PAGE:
Fazel Hawramy is an independent journalist based in Iraqi Kurdistan. A graduate of the School of Oriental and African Studies at the University of London, he is a regular contributor to The Guardian, as well as Al-Monitor. Until 2014 he worked for the independent Kurdish newspaper Hawlati, in Suleimaniyya, Iraqi Kurdistan. Diwan caught up with Hawramy to get his views on the death this week of Jalal Talabani, the former leader of the Patriotic Union of Kurdistan.

Michael Young: What should we remember most about Jalal Talabani?

Fazel Hawramy: Talabani was a shrewd negotiator, a wily Peshmerga fighter, and a charismatic leader who was able to balance competing national, regional, and international interests in Iraq and further the Kurdish cause. Despite being at the vanguard of the Kurdish nationalist movement, he believed Kurds and Arabs should work together in Iraq. The tributes that poured in from across the Iraqi political spectrum after his death are evidence of his being a unifying force in a country plagued by divisions. Many in Iraq believe that had Talabani not fallen ill in December 2012, the rift between Kurdish political leaders and the central government in Baghdad would not have grown so wide, and that the dysfunction in the Kurdish political system would not have stagnated. Talabani had a keen sense of humor and was always ready to bend his principles in the interest of negotiations and to avoid war.

MY: His death came right after Kurdistan had voted in favor of independence. How might Talabani have reacted?

FK: “Peace, Democracy, Human Rights, and Self-Determination” reads the motto inscribed on the flag of the Patriotic Union of Kurdistan (PUK) party that Talabani founded in 1975. There is no doubt that he believed in the Kurds’ right to determine their own future. But Talabani was also a pragmatist and knew that Iran, Turkey, Syria, and the Iraqi central government could cut off and choke the Kurds if ever they decided to go for independence. Had Talabani been around, he might have pressed for a compromise with Baghdad instead of forging ahead with the referendum and risking a backlash from the Kurds’ neighbors and allies.

Like many of the members of his party today, Talabani would have agreed with the independence vote in principle but perhaps favored different timing. It may be that the conditions—both national and international—that ultimately drove the Kurds to call for a referendum this year would not have been present had Talabani been around to defuse tensions with the federal government, as he so often did.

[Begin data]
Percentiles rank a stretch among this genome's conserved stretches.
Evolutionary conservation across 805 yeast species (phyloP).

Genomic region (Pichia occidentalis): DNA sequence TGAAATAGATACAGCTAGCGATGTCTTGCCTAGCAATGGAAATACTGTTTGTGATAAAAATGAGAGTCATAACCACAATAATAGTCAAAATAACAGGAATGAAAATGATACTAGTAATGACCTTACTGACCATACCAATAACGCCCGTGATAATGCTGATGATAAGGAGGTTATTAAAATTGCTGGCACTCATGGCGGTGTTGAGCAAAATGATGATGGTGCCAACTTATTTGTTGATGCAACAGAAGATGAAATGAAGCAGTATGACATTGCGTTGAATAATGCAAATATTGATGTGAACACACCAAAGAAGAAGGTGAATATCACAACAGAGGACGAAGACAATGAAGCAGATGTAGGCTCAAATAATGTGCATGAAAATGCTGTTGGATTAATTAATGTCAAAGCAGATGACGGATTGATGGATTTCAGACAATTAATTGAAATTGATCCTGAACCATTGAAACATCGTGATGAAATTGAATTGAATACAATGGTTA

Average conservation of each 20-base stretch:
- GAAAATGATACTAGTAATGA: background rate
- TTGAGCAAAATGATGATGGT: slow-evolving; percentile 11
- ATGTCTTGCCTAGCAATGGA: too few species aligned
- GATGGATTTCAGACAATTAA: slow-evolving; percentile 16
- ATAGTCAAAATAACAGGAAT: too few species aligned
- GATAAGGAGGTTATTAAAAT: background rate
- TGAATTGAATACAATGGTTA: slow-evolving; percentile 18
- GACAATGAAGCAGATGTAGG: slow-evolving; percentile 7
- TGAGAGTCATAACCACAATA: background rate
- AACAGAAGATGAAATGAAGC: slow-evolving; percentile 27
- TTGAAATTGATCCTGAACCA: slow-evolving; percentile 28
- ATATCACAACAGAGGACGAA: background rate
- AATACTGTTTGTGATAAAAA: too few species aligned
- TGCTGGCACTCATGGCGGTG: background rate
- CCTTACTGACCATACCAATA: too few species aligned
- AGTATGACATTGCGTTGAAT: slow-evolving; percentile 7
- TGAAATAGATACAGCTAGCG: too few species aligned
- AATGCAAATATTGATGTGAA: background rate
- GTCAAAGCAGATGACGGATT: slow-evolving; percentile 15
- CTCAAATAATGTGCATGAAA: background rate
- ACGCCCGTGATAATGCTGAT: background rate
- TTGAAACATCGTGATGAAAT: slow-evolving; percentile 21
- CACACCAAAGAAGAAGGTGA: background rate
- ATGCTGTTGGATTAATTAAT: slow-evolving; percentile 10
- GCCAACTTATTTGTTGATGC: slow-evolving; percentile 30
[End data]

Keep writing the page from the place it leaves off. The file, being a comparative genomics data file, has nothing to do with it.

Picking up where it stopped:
MY: Who will replace Talabani in the part of Kurdistan that he dominated?

FK: Kurds of all political stripes agree that Talabani is irreplaceable. His party, the PUK, has fallen into disarray since Talabani was incapacitated by a stroke in 2012. Formed of several different factions in 1975, the PUK was held together by Talabani, who was the party’s glue. It is now divided into three wings. The first is led by Talabani’s wife Hero Ibrahim Ahmad, the most powerful figure within the group that controls most of the party finances and security forces. However this group also lacks popularity. A second faction is headed by legendary PUK commander Kosrat Rasul, and a third is led by a former prime minister of the Kurdistan Regional Government, Barham Salih, who recently broke away to form his own electoral coalition, further fragmenting the Kurdish political landscape.

Salih is probably the most popular Kurdish politician in Iraqi Kurdistan and his time in office, from 2009 to 2012, is remembered as an era of plenty by ordinary Kurds. Salih has good relations with Tehran, Ankara, Washington, and most importantly is on good terms with other political groups in Baghdad. He has criticized the political elite for corruption and mismanagement of the economy. If elections go ahead, Salih may be able to form an even larger coalition to challenge the main ruling parties.

On Tuesday night, as hundreds of people gathered at the main PUK office in Suleimaniyya after the news of Talabani’s death was announced, a number of angry mourners blasted the leadership for weakening the party after Talabani became ill. “Either you’ll unite or you’ll be disgraced by the people,” one woman screamed.

MY: Talabani was a man of many contradictions. How did he manage to reconcile them?

FK: When Talabani was asked by an American official about his close relations with Iran, he responded: “People can choose their friends but not their neighbors.” As a leader in a landlocked region, Talabani was forced to deal with neighboring states that had denied the existence of the Kurdish people, bombarded them with chemical weapons, and killed some of his closest companions. And yet he sat at the table with those who had committed genocide against Kurds and kissed them on their cheeks.

Talabani had to swallow his pride and sit with those responsible for the assassination of his close friend Abdul Rahman Qassemlou, the leader of the Kurdish movement in Iran, who was killed in Vienna in 1989 in a plot hatched by officials in Tehran. He must have reconciled himself with that position by believing that what he did was in the higher, long-term interests of the Kurds. In his memoir published earlier this year by one of his friends, Talabani lamented the mistakes he made, including his involvement in the Kurdish civil war that lasted intermittently for over three decades.